by Ryan Detrick, LPL Research

We ran our first blog on the copper/gold ratio relative to the 10-year Treasury yield in May. One month later, it appears that the copper/gold ratio moved higher in advance of the spike in yields that occurred on June 27. This is more than likely spurious, but nonetheless, the move in copper/gold since June has been a fairly decent predictor of the direction of the 10-year Treasury.

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As can be seen in the chart above, the 10-year Treasury yield (blue) followed the directional moves of the copper/gold ratio (yellow) fairly closely during June and July. For example, since June 14, when the Federal Reserve raised rates, investors were flocking to risk-on assets such as copper, driving the ratio higher; 10-year yields increased (prices declined) shortly thereafter. A move higher in the ratio may signal that economic growth is increasing and copper is gaining appeal.

Since copper is highly sought after when new infrastructure projects develop, it is considered to be a decent indicator of global and U.S. economic health. After all, the durable metal can be used to produce products such as wires, pipes, and fittings that have wide applications throughout the economy.

Generally, when the economy is expanding copper prices rise, which often leads to higher inflation, and thus lowers demand for safe-haven assets such as gold and Treasuries.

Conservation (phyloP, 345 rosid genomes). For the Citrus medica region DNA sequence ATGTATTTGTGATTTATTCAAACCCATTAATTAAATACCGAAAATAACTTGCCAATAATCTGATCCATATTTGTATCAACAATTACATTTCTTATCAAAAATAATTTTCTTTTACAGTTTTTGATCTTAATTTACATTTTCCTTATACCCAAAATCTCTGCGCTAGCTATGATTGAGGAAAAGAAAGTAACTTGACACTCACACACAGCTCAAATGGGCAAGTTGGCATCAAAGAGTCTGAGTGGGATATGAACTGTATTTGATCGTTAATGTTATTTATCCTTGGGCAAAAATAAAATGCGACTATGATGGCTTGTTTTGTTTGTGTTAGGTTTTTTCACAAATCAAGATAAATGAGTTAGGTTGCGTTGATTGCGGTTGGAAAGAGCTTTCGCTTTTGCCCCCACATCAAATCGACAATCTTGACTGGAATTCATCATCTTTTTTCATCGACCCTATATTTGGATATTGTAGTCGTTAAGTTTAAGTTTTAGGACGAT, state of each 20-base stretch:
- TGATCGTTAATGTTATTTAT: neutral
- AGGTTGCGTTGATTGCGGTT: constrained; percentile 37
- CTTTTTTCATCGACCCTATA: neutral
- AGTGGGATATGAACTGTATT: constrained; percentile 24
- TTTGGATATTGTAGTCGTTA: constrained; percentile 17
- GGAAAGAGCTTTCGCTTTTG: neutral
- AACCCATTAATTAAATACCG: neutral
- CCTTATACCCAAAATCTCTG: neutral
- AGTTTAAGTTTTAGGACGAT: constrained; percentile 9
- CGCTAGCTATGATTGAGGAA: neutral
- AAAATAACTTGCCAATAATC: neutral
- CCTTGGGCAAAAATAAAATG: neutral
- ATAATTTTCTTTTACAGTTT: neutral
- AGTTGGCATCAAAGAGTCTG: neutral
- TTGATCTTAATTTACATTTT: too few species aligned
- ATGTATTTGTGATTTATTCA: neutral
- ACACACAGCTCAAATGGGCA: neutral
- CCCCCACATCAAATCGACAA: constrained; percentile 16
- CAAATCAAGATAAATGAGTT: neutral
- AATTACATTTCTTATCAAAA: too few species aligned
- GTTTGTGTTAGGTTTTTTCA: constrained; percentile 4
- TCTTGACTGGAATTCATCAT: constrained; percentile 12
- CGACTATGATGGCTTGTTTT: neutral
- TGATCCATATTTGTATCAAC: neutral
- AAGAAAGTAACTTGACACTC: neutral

As an important note, year to date, the copper/gold ratio has been an accurate forecaster of 10-year Treasury rates; however, this is just one chart, and relying solely on one indicator is not prudent. Nonetheless, during this time period, when the ratio rose, prices for both 10-year Treasury notes and gold subsequently declined. With that in mind, this may be worth watching, and we will continue to look for data trends that could provide additional insights regarding the health of the economy and markets.

IMPORTANT DISCLOSURES
Past performance is no guarantee of future results.
The opinions voiced in this material are for general information only and are not intended to provide or be construed as providing specific investment advice or recommendations for any individual security.
The economic forecasts set forth in the presentation may not develop as predicted.
Bonds are subject to market and interest rate risk if sold prior to maturity. Bond values and yields will decline as interest rates rise, and bonds are subject to availability and change in price.
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